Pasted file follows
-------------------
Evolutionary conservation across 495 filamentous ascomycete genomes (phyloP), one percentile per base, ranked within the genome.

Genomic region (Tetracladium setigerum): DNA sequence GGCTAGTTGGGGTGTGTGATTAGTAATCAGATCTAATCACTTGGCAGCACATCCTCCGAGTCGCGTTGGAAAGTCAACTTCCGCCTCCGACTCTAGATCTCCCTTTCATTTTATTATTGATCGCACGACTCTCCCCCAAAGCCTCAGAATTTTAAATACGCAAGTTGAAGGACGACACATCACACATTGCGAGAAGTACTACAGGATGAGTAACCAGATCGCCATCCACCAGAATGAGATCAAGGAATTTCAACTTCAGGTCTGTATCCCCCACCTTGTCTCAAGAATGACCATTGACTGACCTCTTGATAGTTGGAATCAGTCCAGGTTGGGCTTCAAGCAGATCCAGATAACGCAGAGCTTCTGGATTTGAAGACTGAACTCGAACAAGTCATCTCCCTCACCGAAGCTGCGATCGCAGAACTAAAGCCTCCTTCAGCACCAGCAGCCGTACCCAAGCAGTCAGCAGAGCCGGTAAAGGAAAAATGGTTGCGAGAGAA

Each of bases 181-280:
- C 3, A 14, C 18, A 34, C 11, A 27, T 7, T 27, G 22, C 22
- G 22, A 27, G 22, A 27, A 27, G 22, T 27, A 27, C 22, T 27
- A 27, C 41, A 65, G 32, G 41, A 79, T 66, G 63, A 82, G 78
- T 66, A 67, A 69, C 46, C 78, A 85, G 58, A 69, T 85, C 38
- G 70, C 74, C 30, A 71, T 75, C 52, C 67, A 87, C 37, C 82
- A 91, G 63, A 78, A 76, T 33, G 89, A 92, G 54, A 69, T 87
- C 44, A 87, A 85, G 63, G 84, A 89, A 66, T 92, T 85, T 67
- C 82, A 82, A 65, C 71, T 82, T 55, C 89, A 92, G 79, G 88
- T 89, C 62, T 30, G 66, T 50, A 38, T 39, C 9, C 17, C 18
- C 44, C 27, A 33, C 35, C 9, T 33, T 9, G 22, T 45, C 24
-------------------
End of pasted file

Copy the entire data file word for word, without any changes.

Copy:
Evolutionary conservation across 495 filamentous ascomycete genomes (phyloP), one percentile per base, ranked within the genome.

Genomic region (Tetracladium setigerum): DNA sequence GGCTAGTTGGGGTGTGTGATTAGTAATCAGATCTAATCACTTGGCAGCACATCCTCCGAGTCGCGTTGGAAAGTCAACTTCCGCCTCCGACTCTAGATCTCCCTTTCATTTTATTATTGATCGCACGACTCTCCCCCAAAGCCTCAGAATTTTAAATACGCAAGTTGAAGGACGACACATCACACATTGCGAGAAGTACTACAGGATGAGTAACCAGATCGCCATCCACCAGAATGAGATCAAGGAATTTCAACTTCAGGTCTGTATCCCCCACCTTGTCTCAAGAATGACCATTGACTGACCTCTTGATAGTTGGAATCAGTCCAGGTTGGGCTTCAAGCAGATCCAGATAACGCAGAGCTTCTGGATTTGAAGACTGAACTCGAACAAGTCATCTCCCTCACCGAAGCTGCGATCGCAGAACTAAAGCCTCCTTCAGCACCAGCAGCCGTACCCAAGCAGTCAGCAGAGCCGGTAAAGGAAAAATGGTTGCGAGAGAA

Each of bases 181-280:
- C 3, A 14, C 18, A 34, C 11, A 27, T 7, T 27, G 22, C 22
- G 22, A 27, G 22, A 27, A 27, G 22, T 27, A 27, C 22, T 27
- A 27, C 41, A 65, G 32, G 41, A 79, T 66, G 63, A 82, G 78
- T 66, A 67, A 69, C 46, C 78, A 85, G 58, A 69, T 85, C 38
- G 70, C 74, C 30, A 71, T 75, C 52, C 67, A 87, C 37, C 82
- A 91, G 63, A 78, A 76, T 33, G 89, A 92, G 54, A 69, T 87
- C 44, A 87, A 85, G 63, G 84, A 89, A 66, T 92, T 85, T 67
- C 82, A 82, A 65, C 71, T 82, T 55, C 89, A 92, G 79, G 88
- T 89, C 62, T 30, G 66, T 50, A 38, T 39, C 9, C 17, C 18
- C 44, C 27, A 33, C 35, C 9, T 33, T 9, G 22, T 45, C 24